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» * The gentleman, to whom this letter is addrefled, imputed

to my former publication, the confufion of civil with political liberty. 1 apprehend that I am not guilty of that error; but I confider the ftate itielf to exift merely for the good of the individuals who compofe it. Political liberty, or the privileges of he ftate, is confequently inferior to civil freedom, or the advanages of the individuals. The former-is the means, the latter is the end. The one is merely fublervient and auxiliary to the other. I adopt Mr. Hume's fentiments on this fubjecT-, " We are to look upon all the vaft apparatus of our Government, as having ultimately no other obje£t or purpofe but the diftribution of juftice; or in other words, the fupport of the twelve Judges. ■ Kings and parliaments, fleets and armies, Minifters, and Privy Counfellors, are all in their end fubfervient to the part ef Adminiftiation"—Eflay on Government.

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exercife of authority, corrects its tendency to degenerate- My argument was directed againft the fuperfluous extenfion pf the piinciple of Parliamentary controut, and againft an unprofitable and delufive imitation of Britifh forms. When we pronounce this juft eulogium on the Britifh government, that it is calculated to provide for liberty,* and correfponds to its deftination, we draw the line with.accuracy, that difcriminates it from our own. I am not indifferent to political freedom, nor inattentive to the means by which it is to be procured, or to the value of the enjoyment; but I muft not therefore be expected to purfue my object through obftacles, to which a difference of circumftances has given rife, and which that difference renders infurmountable. Is he the enemy of liberty who fays of France, that it is not free, or of Athens that it was not happy f There are ew fhades of rinfinilitude between the conftituions of America -tnd France, but there is a difparity in the habits of life, and in the divifion of property; need I tell you how unlike is the agency of either government upon its fubjedls? The very inftitutions, under which Rome flourifhed at 'one period, after a change of manners, proved her weaknefs, and the caufe of her deftrucHon. The civil privileges enjoyed under the Britifh government are of nniverfal application; but the Britifh diftribution of powers is not adapted to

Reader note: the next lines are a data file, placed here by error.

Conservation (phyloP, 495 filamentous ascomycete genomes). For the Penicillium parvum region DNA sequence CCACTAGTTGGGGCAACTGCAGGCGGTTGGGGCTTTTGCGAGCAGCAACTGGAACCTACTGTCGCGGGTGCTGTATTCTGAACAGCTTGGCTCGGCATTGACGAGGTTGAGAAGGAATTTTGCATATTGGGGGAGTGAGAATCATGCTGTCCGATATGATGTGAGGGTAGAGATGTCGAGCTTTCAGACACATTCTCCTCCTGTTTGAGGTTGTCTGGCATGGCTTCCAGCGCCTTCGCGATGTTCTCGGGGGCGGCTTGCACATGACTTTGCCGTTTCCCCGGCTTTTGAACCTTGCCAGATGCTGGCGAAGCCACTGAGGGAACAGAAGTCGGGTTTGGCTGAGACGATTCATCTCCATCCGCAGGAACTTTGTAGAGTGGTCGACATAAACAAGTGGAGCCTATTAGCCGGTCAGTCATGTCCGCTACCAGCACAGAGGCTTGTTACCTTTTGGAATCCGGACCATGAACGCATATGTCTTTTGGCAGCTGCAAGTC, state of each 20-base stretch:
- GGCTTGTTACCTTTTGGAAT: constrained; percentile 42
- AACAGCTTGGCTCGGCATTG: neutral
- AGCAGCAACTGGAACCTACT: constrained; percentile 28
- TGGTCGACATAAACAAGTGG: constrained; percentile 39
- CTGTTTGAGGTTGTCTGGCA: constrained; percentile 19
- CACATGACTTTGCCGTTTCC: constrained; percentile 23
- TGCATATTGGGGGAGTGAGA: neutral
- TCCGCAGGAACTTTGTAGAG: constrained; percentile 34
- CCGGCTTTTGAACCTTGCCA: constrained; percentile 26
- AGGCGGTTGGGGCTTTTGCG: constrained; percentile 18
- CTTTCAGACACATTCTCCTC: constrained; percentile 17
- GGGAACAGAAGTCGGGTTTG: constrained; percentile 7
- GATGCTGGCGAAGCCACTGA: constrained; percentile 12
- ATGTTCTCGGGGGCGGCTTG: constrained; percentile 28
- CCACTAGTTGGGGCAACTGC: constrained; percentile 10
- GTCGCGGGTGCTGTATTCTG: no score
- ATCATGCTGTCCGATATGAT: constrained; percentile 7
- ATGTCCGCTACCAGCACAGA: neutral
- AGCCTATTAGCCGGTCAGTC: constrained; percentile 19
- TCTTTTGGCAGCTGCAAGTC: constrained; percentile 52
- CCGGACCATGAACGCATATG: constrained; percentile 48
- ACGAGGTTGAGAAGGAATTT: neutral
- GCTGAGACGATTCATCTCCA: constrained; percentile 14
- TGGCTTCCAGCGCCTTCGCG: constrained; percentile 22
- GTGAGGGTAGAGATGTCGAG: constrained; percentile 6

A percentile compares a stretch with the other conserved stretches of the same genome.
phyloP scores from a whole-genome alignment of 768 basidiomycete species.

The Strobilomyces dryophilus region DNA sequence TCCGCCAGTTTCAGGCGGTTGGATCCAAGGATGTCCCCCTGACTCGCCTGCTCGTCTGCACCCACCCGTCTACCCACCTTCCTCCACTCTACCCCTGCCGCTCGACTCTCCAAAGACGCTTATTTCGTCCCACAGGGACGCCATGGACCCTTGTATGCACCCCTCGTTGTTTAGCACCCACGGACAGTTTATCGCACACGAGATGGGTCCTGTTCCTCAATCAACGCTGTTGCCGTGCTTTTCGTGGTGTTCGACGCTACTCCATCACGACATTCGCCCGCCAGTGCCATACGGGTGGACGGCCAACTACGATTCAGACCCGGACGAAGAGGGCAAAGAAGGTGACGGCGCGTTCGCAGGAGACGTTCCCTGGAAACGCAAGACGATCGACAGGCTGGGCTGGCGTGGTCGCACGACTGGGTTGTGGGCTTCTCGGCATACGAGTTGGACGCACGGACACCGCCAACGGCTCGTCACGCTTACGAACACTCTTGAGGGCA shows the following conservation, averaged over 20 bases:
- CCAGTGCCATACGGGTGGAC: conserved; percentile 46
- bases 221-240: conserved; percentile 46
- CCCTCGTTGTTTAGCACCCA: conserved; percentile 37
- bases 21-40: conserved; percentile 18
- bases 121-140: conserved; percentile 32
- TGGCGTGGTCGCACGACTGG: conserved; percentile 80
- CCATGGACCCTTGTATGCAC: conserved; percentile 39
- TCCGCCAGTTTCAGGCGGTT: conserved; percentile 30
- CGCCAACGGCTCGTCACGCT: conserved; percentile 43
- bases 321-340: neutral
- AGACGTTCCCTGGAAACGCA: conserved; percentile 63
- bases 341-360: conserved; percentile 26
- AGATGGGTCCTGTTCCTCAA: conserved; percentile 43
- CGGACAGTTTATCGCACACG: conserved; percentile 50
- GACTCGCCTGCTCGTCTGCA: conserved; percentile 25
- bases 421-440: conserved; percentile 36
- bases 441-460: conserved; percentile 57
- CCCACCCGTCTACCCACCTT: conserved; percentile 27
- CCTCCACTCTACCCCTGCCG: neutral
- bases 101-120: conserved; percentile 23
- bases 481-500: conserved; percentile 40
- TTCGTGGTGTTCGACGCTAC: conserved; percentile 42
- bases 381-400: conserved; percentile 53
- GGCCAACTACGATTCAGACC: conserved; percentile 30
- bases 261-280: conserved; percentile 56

many

• A political writer of very and defervedly high reputation, has made an eulogium on the Englifh conftitution to which I fo fully accede, that I am willing to yield the argument, if the defcription can be made to apply to the gorem^ ment of Ireland. "The Britifh Government is the only one in the annals of mankind, whirh has aimed at diffufiiig liberty through a multitude of people, fpread ever a wide extent of territory."—Profeflbr Millar's View of the F.nglifh Government.

many countries; and ftill contemplating the ab-. fence of thole leading interefts, which are .deftined in that fyftem, to be the protection of the people, I muftclafs Ireland among tne exceptions. Neither Wale3 nor Scotland appear to me to afford proper materials for a mixed monarchy, but both nations enjoy that advantage, engrafted on the capability of England, Ireland Hands, at leaft as mucfci as the latter, in need of this afliftance, You do. not aft in thefpiiit of enlightened attachment, but in a ridiculous and pedantic bigotry, when you chain yourfelf down to the forms of Britxfh liberty. You ougtn to propofe for your objecT the focial happind's, that thefe forms confer; and you ftiould purfue it by whatever means it is mqft eafily attainable. The praflice, as we have before obferved, is wofully at variance with theARebry of bur government. When it is attempted to reconcile them by merely internal regulations, difficulties occur, which are not to be approached without the imminent hazard of anaichy; whilft neither the Hate is endangered, nor are .its material inftitutions, by incorporating the Iegiflative councils of the empire; and by that meafure the powers and influences would be cleared away, which arfe£t the people unfavourably.* .Let me add, that this cir'cumftance of diftinSt and independent authorities in the fame ftate, is anomalous in hiftory. All other governments have fended to uni-r ty in legiflation.

But this inaptitude of Britilh inftitutions to the Irilh ftate, palfes generally unnoticed in our political

* I mean diftinct'y to aflert this propofition, that an Union with Great Britain is calculated to produce the beneficial confequences of a reform in Parliament, without throwing into the democracy of the country a weight or power, which the experience of the age convinces us, is not to be exercifed without abufe, or conferred without indifcretion.